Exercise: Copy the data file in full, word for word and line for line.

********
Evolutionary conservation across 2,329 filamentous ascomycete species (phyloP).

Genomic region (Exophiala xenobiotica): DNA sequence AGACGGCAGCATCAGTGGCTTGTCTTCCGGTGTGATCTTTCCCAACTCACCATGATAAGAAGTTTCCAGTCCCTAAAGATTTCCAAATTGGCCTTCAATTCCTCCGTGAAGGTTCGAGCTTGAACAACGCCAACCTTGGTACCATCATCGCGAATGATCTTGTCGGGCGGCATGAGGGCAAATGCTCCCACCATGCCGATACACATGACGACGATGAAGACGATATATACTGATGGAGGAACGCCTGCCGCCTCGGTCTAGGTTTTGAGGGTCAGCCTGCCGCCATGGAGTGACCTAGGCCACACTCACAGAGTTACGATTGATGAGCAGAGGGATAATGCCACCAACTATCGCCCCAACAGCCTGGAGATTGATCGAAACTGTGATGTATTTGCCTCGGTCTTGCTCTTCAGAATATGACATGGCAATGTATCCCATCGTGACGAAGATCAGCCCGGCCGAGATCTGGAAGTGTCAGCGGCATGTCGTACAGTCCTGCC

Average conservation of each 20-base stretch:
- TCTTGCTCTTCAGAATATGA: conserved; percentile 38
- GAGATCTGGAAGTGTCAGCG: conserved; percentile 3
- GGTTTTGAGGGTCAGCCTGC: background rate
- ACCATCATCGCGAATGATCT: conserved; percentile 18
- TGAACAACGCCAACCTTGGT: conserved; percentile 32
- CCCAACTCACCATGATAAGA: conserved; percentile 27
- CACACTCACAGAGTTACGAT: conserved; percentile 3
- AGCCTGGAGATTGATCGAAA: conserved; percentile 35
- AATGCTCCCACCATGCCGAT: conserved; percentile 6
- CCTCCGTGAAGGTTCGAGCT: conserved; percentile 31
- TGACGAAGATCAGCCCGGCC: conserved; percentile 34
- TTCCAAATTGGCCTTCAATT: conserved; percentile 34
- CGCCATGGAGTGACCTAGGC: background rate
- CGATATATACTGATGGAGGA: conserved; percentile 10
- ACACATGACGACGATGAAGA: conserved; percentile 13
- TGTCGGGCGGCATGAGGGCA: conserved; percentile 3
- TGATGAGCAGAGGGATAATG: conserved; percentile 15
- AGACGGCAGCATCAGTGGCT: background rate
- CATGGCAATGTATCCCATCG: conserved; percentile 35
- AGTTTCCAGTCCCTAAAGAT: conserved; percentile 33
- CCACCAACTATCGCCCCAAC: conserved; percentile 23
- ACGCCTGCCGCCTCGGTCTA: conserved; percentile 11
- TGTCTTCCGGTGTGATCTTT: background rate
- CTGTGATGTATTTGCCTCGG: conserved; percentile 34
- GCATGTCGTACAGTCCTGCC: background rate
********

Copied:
Evolutionary conservation across 2,329 filamentous ascomycete species (phyloP).

Genomic region (Exophiala xenobiotica): DNA sequence AGACGGCAGCATCAGTGGCTTGTCTTCCGGTGTGATCTTTCCCAACTCACCATGATAAGAAGTTTCCAGTCCCTAAAGATTTCCAAATTGGCCTTCAATTCCTCCGTGAAGGTTCGAGCTTGAACAACGCCAACCTTGGTACCATCATCGCGAATGATCTTGTCGGGCGGCATGAGGGCAAATGCTCCCACCATGCCGATACACATGACGACGATGAAGACGATATATACTGATGGAGGAACGCCTGCCGCCTCGGTCTAGGTTTTGAGGGTCAGCCTGCCGCCATGGAGTGACCTAGGCCACACTCACAGAGTTACGATTGATGAGCAGAGGGATAATGCCACCAACTATCGCCCCAACAGCCTGGAGATTGATCGAAACTGTGATGTATTTGCCTCGGTCTTGCTCTTCAGAATATGACATGGCAATGTATCCCATCGTGACGAAGATCAGCCCGGCCGAGATCTGGAAGTGTCAGCGGCATGTCGTACAGTCCTGCC

Average conservation of each 20-base stretch:
- TCTTGCTCTTCAGAATATGA: conserved; percentile 38
- GAGATCTGGAAGTGTCAGCG: conserved; percentile 3
- GGTTTTGAGGGTCAGCCTGC: background rate
- ACCATCATCGCGAATGATCT: conserved; percentile 18
- TGAACAACGCCAACCTTGGT: conserved; percentile 32
- CCCAACTCACCATGATAAGA: conserved; percentile 27
- CACACTCACAGAGTTACGAT: conserved; percentile 3
- AGCCTGGAGATTGATCGAAA: conserved; percentile 35
- AATGCTCCCACCATGCCGAT: conserved; percentile 6
- CCTCCGTGAAGGTTCGAGCT: conserved; percentile 31
- TGACGAAGATCAGCCCGGCC: conserved; percentile 34
- TTCCAAATTGGCCTTCAATT: conserved; percentile 34
- CGCCATGGAGTGACCTAGGC: background rate
- CGATATATACTGATGGAGGA: conserved; percentile 10
- ACACATGACGACGATGAAGA: conserved; percentile 13
- TGTCGGGCGGCATGAGGGCA: conserved; percentile 3
- TGATGAGCAGAGGGATAATG: conserved; percentile 15
- AGACGGCAGCATCAGTGGCT: background rate
- CATGGCAATGTATCCCATCG: conserved; percentile 35
- AGTTTCCAGTCCCTAAAGAT: conserved; percentile 33
- CCACCAACTATCGCCCCAAC: conserved; percentile 23
- ACGCCTGCCGCCTCGGTCTA: conserved; percentile 11
- TGTCTTCCGGTGTGATCTTT: background rate
- CTGTGATGTATTTGCCTCGG: conserved; percentile 34
- GCATGTCGTACAGTCCTGCC: background rate